This day and age everyone is worried about the insider threat. Internal Penetration Testing doesn't really test what would happen if your janitor got paid 50 bucks to put a USB stick in one of your servers.
External Penetration Tests are never scoped for that sort of testing. So what is a company to do? How can they know what the risk is? The answer? Usually they guess or assume.
Mostly because they are scared to find out, it's happened to them before, or one of a million different justifications. I've got a webinar coming up to describe exactly this type of testing, but I thought I'd go into it a bit here.
The FBI has a files upon files and stories stacked miles high about spies and insiders taking everything from accounting information (I could have put LIVES for effect but that's more of a one-off) to staplers (no I don't think Milton has an FBI file).
Insiders throughout time have been the biggest threat to organizations even before sabotage and espionage became words.
Ok, so what's the big build up for? Simple. We need to build organizations up in the detection department from a pentesters point of view, not signature based. Our pentesters need to talk to our forensics guys, the incident responders need to talk to pentesters and every which way between.
We are loosing this battle, and one of the reasons we are is we keep our bag of tricks to our selves, and that's what insider threat testing is all about, getting all the tricks tested in a more open fashion.
Can your organization see a command and control session via IRC? What if it's pushed over port 80? What about a standard meterpreter reverse_tcp connection? There isn't a money based solution for this, just like there isn't for phishing.
Added on to all of the other things your security team does, there needs to be an employee, or a consultant that it is on the phone with your team saying "did you see this?". Sort of like the 'Can you hear me now?' test.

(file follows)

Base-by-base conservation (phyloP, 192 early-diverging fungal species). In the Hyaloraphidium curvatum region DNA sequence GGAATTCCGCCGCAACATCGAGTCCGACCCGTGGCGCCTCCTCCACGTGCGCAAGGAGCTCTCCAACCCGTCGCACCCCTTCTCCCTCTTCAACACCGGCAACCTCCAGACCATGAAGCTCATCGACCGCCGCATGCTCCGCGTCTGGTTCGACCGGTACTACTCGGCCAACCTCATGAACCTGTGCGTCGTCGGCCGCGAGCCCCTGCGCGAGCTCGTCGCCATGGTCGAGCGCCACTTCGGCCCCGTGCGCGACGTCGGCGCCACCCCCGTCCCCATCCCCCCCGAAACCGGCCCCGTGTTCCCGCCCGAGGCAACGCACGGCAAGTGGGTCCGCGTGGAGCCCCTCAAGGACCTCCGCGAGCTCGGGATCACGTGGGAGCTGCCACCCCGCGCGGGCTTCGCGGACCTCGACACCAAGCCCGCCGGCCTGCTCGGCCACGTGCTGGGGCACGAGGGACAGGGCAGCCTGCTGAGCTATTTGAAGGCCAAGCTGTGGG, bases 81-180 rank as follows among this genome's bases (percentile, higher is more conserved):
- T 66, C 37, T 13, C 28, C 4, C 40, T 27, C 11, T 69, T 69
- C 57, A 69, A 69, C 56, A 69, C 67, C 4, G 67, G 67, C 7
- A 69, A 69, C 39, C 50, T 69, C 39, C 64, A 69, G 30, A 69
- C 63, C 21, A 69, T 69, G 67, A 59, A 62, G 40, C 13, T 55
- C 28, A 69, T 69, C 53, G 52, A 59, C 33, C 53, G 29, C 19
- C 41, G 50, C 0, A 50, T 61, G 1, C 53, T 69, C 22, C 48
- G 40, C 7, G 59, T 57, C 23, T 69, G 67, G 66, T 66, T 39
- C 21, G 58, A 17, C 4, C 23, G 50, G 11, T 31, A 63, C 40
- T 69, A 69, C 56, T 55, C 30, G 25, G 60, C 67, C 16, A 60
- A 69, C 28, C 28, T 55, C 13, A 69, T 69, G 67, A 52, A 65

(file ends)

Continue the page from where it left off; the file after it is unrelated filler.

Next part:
I mean, have you ever met an incident response team that took time out of their day to see if they could get poison ivy (one of the most well known RATS /remote access tools/) through the firewall undetected? Probably, but when they came and told you about it you chastised them for it.
In any case, I've jumped around roles in this post a lot and I want to focus it back on getting true collaborative testing done, but there has to be a balance. If you're staring at a piece of earth, you'll see the ant walk on by, but you'll probably miss a half dozen of them on your way to check the mail.
So how do you do this? Why not make it an educational process? Have the senior staff on the phone with the tester, and then tell the junior guys something like "We just had a breach and it's starting exfil data to this IP: x.x.x.x".
Give them a chance to find it then work through with them where / what happened, and why or why not any alerts or alarms went of and if they saw it in their normal flow. Ideally they spot it before the senior staff even mention it.
No, this will not fit into the 'I give you report you give me money' scenario. Companies should consider it a training exercise where they get instant and obvious benefit.
There are many other arenas this helps in too. For example phishing, you know how much harder it will be for an attacker to get a payload to work if you've already tested, detected and have traps (we'll go into setting traps another time) for all the public avenues of C&C and exfiltration?
They will get frustrated, and you'll know that you're being attacked. A proactive stance is what 'testing' is all about, and this is a extremely neglected aspect of it.
No one will solve 'security', all we are here to do is minimize the attack surface.
Come to heckle, learn, or just hear more, or don't. I just wanted to get this out there and ask the question: Can your most important data leave on a fake Lady Gaga CD without you knowing?
Update: Let me squash something real quick. No this is not a new idea. The prevention side is talked about ad nauseum, but hardly anyone talks about testing to see what could really happen.
Cross-posted from Room362